Lusaka is home to Kenneth Kaunda International Airport (which is used for both civil and military operations), and it lies on the railway line from Livingstone to Kitwe. There is also Lusaka City Airport, which is used by the Zambian Air Force. The airport is currently undergoing a major expansion and modernisation.


Lusaka Intercity Bus Station

Bus services within Lusaka neighbourhoods, the CBD and towns surrounding Lusaka, such as Siavonga and Chirundu, use the Lusaka City Market Bus station, Inter-city Bus Terminus, Millenium Bus Station and the busiest city bus station, Kulima Tower Station.

Public transport

Intracity public transport is provided primarily by minibuses, but also includes larger buses and shared taxis on fixed routes. Vehicles on most routes travel between specific parts of the city and the four terminals in the central business district (referred to as "Town"): Kulima Tower, City Market, Millennium and Lumumba. There is no official map of public transport routes in Lusaka, but an initiative to create a user-generated content map was begun in 2014. All public transport vehicles in Lusaka are operated by private operators.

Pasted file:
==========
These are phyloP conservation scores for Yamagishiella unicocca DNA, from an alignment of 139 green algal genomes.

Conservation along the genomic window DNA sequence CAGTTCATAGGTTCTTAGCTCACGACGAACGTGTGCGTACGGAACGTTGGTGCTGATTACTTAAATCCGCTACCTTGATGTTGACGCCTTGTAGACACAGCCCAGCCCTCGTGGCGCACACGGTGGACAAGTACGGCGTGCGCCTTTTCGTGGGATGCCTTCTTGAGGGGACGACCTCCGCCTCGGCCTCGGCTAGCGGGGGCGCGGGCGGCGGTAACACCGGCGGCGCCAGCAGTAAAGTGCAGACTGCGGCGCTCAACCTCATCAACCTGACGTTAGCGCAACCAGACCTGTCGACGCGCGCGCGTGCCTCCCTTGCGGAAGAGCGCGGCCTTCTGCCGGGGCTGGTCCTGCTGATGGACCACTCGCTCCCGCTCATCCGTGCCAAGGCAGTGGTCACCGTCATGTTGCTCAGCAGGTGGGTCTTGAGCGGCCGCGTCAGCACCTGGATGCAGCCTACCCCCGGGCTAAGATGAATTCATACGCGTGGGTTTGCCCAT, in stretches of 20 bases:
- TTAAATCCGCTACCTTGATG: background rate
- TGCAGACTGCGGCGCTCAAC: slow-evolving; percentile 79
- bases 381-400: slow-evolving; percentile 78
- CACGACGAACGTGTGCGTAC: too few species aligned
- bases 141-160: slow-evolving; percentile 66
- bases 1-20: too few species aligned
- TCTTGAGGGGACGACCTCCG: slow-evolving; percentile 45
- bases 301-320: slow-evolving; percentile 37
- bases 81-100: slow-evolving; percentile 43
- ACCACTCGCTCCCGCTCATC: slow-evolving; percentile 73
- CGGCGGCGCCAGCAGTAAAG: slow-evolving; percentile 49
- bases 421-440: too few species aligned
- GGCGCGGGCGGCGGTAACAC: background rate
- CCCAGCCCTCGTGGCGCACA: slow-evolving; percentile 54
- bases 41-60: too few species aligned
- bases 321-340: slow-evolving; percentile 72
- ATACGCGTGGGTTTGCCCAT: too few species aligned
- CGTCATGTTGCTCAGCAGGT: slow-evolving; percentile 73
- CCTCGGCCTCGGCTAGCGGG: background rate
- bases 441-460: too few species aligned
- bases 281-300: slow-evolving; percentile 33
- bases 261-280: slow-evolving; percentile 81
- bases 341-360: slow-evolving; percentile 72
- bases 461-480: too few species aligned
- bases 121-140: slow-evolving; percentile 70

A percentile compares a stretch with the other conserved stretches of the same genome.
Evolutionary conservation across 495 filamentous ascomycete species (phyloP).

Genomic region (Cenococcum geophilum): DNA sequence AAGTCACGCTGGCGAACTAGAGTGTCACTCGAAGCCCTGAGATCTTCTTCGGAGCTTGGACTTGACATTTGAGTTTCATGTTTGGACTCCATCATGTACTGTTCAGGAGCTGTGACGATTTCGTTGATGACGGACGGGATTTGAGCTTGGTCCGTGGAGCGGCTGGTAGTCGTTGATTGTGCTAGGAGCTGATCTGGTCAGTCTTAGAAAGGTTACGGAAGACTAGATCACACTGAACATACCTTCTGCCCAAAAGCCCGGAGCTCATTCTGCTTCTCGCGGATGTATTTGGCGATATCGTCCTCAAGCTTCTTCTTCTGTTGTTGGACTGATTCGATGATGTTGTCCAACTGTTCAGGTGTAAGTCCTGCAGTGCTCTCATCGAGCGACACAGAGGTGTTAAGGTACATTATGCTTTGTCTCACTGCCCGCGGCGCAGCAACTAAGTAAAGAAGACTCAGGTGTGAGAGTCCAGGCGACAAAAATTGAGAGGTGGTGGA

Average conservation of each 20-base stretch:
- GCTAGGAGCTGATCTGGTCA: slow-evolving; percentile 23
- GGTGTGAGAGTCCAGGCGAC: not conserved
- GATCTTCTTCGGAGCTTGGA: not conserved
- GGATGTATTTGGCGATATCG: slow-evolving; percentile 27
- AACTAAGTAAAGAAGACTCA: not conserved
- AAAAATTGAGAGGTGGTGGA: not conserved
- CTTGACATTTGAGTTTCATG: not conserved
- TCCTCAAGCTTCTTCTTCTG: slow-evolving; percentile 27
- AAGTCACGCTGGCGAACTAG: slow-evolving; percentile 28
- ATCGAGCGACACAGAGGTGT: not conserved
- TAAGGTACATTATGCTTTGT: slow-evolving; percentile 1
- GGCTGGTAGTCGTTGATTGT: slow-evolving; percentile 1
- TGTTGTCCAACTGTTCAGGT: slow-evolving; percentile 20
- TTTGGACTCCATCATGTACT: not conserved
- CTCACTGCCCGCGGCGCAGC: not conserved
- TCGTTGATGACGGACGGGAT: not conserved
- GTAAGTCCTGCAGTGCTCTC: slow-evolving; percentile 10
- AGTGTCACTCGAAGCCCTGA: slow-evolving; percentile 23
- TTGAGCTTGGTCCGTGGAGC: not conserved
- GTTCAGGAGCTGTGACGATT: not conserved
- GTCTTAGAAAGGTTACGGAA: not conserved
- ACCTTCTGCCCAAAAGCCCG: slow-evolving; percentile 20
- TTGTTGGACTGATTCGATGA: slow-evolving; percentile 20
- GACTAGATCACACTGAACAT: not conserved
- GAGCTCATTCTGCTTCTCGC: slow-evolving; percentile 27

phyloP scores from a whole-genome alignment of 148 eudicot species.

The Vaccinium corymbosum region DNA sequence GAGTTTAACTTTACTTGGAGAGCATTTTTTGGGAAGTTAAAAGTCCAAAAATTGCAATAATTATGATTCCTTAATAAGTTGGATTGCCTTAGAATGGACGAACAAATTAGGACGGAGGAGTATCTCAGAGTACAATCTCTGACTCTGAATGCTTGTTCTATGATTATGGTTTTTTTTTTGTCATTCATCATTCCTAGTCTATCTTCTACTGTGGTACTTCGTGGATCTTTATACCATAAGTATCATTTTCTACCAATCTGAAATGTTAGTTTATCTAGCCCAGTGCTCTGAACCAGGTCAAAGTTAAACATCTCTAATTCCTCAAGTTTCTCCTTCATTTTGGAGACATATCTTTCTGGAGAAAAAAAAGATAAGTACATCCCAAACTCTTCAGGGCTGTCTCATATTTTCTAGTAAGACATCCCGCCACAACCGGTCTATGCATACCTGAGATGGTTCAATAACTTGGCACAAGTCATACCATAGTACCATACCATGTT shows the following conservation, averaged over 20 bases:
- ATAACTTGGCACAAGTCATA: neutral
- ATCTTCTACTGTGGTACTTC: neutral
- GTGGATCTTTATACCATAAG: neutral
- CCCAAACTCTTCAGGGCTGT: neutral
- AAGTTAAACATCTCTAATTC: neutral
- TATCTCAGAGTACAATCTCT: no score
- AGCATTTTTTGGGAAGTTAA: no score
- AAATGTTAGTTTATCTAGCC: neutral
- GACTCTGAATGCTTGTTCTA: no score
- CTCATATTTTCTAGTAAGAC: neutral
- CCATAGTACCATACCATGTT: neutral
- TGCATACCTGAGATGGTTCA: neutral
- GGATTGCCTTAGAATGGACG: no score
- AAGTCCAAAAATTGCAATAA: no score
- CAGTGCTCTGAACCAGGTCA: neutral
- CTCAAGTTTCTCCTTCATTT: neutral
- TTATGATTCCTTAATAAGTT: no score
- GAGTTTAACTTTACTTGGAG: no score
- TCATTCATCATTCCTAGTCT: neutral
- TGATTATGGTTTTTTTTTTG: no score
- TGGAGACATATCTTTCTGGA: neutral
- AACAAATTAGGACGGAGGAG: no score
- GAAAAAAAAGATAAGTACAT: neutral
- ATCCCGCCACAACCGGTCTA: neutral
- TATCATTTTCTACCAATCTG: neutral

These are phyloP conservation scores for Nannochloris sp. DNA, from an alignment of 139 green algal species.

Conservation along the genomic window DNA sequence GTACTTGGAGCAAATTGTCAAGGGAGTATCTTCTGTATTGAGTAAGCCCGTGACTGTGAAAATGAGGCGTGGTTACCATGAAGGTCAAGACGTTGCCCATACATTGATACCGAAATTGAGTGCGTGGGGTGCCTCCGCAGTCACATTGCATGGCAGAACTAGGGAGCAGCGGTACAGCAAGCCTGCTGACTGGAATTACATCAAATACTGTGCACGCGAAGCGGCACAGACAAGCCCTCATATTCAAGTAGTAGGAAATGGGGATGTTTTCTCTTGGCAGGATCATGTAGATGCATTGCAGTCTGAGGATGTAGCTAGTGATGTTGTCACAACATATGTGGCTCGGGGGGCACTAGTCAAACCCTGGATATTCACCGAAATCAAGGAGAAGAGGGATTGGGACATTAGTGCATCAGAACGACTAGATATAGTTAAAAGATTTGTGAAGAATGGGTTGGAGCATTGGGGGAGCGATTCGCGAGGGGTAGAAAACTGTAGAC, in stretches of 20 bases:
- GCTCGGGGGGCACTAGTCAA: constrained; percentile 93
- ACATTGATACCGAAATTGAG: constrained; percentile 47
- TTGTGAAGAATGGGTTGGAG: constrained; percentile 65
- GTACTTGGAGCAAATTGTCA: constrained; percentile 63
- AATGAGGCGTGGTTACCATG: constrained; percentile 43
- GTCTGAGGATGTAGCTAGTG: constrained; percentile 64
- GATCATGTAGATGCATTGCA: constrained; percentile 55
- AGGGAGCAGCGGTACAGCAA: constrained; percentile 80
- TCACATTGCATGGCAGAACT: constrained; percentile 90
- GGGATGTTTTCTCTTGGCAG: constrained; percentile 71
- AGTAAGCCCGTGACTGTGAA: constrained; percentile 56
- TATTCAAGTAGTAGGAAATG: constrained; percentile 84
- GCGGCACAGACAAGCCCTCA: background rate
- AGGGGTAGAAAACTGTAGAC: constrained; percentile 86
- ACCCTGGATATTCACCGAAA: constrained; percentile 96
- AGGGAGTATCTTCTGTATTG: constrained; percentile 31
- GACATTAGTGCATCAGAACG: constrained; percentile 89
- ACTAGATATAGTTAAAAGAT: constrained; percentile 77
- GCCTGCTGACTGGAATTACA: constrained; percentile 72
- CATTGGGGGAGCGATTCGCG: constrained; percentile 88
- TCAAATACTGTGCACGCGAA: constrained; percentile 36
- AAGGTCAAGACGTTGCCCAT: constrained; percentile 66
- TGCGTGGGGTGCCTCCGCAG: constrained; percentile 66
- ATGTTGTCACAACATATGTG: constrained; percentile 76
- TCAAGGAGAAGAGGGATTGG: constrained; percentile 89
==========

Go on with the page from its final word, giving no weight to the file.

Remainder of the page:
Sports infrastructure

National Heroes Stadium.

As the hosts of the 2012 Zone VI Games and the capital city of Zambia, Lusaka boasts extensive sports infrastructure, including Nkholoma Stadium, Sunset Stadium, the Olympic Youth Development Centre, the Lusaka Golf Club and many other places. The city's ultra-modern 60,000 seat stadium, built by China, is named the National Heroes Stadium in memory of the Chipolopolo national team's football players who died in a plane crash off the coast of Gabon in 1993. The stadium was completed by the end of 2013 and since then has hosted an international friendly match between Zambia and Sudan, Zambia's 50th Year Golden Jubilee Celebrations and a Requiem Mass for the late President of Zambia, Michael Sata.

Twin cities – sister towns

Lusaka is twinned with:

Notable residents

Manda Hill

Suburban residential area

The rugby union players Corné Krige and George Gregan, who respectively captained the South African and Australian teams in both the 2002 and 2003 Tri Nations Series, were coincidentally born in the same hospital in Lusaka.

The former Zimbabwe cricketer Henry Olonga was also born in Lusaka. He was the first black cricketer – and the youngest person – to play for Zimbabwe.

Lusaka is the hometown and current place of residence of Joseph and Luka Banda, the first conjoined twins to be successfully separated and in full neurological health.


Primarily due to its high altitude, Lusaka features a humid subtropical climate (Cwa) according to Köppen climate classification. Its coolest month, July, has a monthly mean temperature of 14.9 °C (58.8 °F). Lusaka features hot summers and warm winters, with cold conditions mainly restricted to nights in June and July. The hottest month is October, which sees daily average high temperatures at around 32 °C (90 °F). There are two main seasons: a wet season and a dry season with the dry season lasting around half the year, from April to October.